A. Proven reliability at scale (we use Tez all the way to the top of the data/compute scales, to the Petabyte level on 1000+ node clusters of our largest customers)

B. A smooth transition from traditional MapReduce (it's much easier to port existing jobs and then take iterative steps to deliver on performance improvements without sacrificing the stability of your system)

C. A zero-install, zero-deployment solution. Tez is deployed at runtime by our system onto any Hadoop 2.2 or later cluster running YARN

D. Tight integration with YARN. This was a must, as resource management across the thousands of jobs our customers run daily must be a centralized, coordinated affair if we’re able to deliver and guarantee reliably good performance across a large user base.

InfoQ: In the new execution engine, small data analysis will be executed on a single Hadoop node or using in-memory technology. What in-memory technology is used for the analysis of small data sets? Are you leveraging existing in-memory data grids like Hazelcast or do you have your own in-memory technology?

Matt: We have some technology from within Datameer we’ve been hardening for over four years for this. It requires no separate product, install, config, etc., runs within YARN, and safely and fairly shares resources with other workloads.

InfoQ: What level of monitoring and metrics support is available in Datameer? This is critical when there are different big data analytics solutions are used in a single analytics job.

Matt: We provide the job flow graph for each job (see screenshot here), and because we’ve built on YARN, administrators can continue to monitor jobs from their existing Hadoop administration console.

InfoQ: What is the best way for developers to learn more about Datameer Smart Execution engine and try it out in their applications to assess its capabilities?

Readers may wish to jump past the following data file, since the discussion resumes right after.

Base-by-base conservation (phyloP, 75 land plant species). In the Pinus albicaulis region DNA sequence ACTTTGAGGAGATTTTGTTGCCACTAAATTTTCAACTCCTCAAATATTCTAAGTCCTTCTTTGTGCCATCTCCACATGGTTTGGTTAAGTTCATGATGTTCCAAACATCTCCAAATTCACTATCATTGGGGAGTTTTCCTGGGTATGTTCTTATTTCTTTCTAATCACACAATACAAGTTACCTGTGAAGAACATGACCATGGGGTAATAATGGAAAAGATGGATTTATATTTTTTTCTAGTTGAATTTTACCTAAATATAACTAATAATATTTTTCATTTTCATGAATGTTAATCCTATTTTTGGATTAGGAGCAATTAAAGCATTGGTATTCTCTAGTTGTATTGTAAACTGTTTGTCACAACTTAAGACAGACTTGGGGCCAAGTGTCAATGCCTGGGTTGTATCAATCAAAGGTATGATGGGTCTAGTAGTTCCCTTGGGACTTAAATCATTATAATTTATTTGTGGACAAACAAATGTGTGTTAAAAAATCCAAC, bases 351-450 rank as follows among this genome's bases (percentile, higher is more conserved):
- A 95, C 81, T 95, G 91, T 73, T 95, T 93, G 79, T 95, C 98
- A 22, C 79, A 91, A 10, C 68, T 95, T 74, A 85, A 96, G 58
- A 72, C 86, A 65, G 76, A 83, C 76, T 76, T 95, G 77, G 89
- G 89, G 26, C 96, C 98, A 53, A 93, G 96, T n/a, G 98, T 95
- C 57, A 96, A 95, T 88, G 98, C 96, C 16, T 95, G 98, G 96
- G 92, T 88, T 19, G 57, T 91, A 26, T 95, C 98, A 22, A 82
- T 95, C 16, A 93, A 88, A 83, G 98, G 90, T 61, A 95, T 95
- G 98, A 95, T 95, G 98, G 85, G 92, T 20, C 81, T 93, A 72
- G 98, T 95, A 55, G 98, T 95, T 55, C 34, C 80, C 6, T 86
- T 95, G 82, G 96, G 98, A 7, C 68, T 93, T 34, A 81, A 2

Matt: The product will be available for use in Q4. There are also some details on our web site here and here.

It’s important to note that our primary audience is business analysts and the IT partners that support them in doing self-service analytics, not software developers building special-purpose custom applications at the code level. Though we do have an SDK to provide extensibility, the core part of Datameer’s mission is to avoid writing code when at all possible, because analytics is a naturally fluid area of work in any business.

Matt also talked about the current state of the big data analytics space and how technologies like Apache YARN help with performing data analytics on diverse workloads and data sets.

Matt: We’re really still at the beginning of the impact that Smart Execution and YARN are going to have on the big data analytics space. YARN opened the door architecturally for mixed workloads and mixed-size data sets to be supported well on Hadoop. That opens up Hadoop to run a variety of traditional EDW workloads, to come in and complement the machine learning, ETL, batch analytics and storage purposes Hadoop has traditionally served. That saves organizations millions of dollars in operational costs, gives them a flexible, elastic, scale-out model for their data infrastructure, and lets them deploy and govern a wide variety of data-centric applications centrally and close to the data itself, which is a key reason Hadoop was invented in the first place.

About the Interviewee

Matt Schumpert is Director of Product Management at Datameer. He has been working in enterprise software of over 10 years in various capacities, including sales engineering, strategic alliances and consulting and holds a BS in Computer Science from the University of Virginia.